Water Under The Bridge (If It Had the Funding)
Since Hurricane Sandy swept through the East Coast, redevelopment has been unfortunately slow. Late last month, the Metropolitan Waterfront Alliance met for their annual conference, this time titled, “Rebuilding our Waterfront: From the Water In, From the Grassroots Up”, in the hopes of addressing progress thus far, and how to continue forward.
Progress has been stymied on more than one front, but there’s an overarching pattern of insufficient funding. The region received $60 billion in relief funds from Congress, but Governor Cuomo’s Office of Storm Recovery director James Rubin believes the necessary total is twice that. Additionally, former executive director of the Port Authority Chris Ward insists that the venture, as integral as it is for the corridor, is incapable of continuing to carry the region’s hard infrastructure financially.
Adding to the junction’s history of ambiguity regarding which state should be charged with its development, a recent report from the Citizens Budget Commission suggested transferring responsibility of the PATH, the rapid transit system linking New Jersey’s northern cities with Manhattan, from the Port Authority to NJTransit, and thereby increasing the cost to the state’s taxpayers, which unsurprisingly, hasn’t been totally well-received.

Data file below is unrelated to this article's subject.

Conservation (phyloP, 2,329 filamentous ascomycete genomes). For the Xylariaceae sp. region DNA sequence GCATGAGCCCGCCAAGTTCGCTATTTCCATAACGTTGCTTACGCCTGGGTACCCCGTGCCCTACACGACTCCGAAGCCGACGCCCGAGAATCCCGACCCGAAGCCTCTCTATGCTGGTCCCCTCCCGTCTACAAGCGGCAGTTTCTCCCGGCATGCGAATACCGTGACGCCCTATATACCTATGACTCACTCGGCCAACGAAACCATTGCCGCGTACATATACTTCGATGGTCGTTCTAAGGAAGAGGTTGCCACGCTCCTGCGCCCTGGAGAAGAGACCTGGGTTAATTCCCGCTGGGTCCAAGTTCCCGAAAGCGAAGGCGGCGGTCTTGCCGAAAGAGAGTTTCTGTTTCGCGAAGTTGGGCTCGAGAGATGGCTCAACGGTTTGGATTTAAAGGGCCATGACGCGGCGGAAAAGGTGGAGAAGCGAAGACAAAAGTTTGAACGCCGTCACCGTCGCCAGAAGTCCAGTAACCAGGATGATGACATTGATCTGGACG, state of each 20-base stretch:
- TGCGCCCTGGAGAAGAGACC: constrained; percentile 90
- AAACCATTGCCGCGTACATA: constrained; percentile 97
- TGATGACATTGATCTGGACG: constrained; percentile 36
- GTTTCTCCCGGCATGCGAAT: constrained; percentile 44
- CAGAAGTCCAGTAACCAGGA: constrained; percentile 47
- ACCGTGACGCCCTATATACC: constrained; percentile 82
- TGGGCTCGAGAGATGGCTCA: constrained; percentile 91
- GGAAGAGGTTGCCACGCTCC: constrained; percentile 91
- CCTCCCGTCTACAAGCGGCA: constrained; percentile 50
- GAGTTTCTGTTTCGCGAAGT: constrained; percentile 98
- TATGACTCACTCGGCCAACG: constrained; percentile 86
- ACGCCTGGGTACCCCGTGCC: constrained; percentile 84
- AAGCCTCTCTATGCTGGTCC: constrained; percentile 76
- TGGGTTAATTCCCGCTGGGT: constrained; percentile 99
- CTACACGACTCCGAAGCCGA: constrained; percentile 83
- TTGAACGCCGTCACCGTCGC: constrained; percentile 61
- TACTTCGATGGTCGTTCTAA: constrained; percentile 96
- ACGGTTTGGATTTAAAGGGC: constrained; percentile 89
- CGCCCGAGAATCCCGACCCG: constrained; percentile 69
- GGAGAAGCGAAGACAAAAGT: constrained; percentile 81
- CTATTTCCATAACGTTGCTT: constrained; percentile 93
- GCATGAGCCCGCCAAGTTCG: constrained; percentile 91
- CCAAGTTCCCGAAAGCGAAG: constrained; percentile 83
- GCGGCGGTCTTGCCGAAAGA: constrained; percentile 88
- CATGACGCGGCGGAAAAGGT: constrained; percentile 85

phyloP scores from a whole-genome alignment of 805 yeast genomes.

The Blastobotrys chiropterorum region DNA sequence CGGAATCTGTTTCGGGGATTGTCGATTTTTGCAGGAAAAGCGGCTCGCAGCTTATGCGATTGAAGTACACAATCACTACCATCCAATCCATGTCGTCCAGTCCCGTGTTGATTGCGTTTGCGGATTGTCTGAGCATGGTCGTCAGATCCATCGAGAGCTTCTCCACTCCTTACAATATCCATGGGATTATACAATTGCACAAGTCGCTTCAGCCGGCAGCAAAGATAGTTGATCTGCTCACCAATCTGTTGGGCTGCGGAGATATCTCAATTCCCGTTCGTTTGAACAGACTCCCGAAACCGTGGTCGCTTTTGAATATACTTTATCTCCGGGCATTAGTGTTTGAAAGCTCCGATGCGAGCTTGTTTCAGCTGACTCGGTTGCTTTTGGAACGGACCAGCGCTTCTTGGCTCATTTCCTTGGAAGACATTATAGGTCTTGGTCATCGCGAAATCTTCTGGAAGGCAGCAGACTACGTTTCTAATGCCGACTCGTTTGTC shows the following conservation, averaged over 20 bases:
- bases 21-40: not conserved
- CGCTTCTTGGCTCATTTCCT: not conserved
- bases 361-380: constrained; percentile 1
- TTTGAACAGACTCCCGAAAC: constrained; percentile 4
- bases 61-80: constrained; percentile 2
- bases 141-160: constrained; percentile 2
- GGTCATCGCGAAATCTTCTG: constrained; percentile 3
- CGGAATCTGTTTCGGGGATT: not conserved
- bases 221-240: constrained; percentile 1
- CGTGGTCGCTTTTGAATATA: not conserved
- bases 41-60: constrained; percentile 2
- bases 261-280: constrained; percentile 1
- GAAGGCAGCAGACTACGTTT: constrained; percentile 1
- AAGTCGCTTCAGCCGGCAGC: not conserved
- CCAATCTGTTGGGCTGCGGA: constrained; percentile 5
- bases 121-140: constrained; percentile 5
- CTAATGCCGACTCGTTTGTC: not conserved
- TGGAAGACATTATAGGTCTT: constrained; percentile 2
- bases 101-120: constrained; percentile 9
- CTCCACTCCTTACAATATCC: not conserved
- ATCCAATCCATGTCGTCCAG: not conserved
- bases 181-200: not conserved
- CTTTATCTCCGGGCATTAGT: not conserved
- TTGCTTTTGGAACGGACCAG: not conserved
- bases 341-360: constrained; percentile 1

The strain, too can be felt in the Hudson Yards megaproject, which was to include a transit hub, but now has its $185 million trans-Hudson tunnel on hold. The flood-resistant project not only has issues with its funding, which Senator Charles Schumer has been appealing Congress to address, but also because the project’s developers are ready to begin the upwards building of their planned towers, further complicating the project. Currently, there are only two trans-Hudson tunnels. The need for effective connectors is further emphasized by Governor Christie’s cancellation to the Access to the Region’s Core rail project, redirecting its funding to the Pulaski Skyway’s rehabilitation.
But on a more optimistic and generative note, the waterfronts’ futures have so far been touched on by design contests like the Rebuild by Design competition sponsored by the Department of Housing and Urban Development. The contest yielded 10 finalists from an initial 140 entries, and charged them with the directive of designing developments of waterfront areas, while taking into consideration future environmental events of a greater scope, as well as local residents’ opinions and hopes for the affected areas. The interdisciplinary teams displayed their ideas in early April, which ranged from WXY and West 8’s series of buffer islands, to BIG’s “U” wall with community-use features.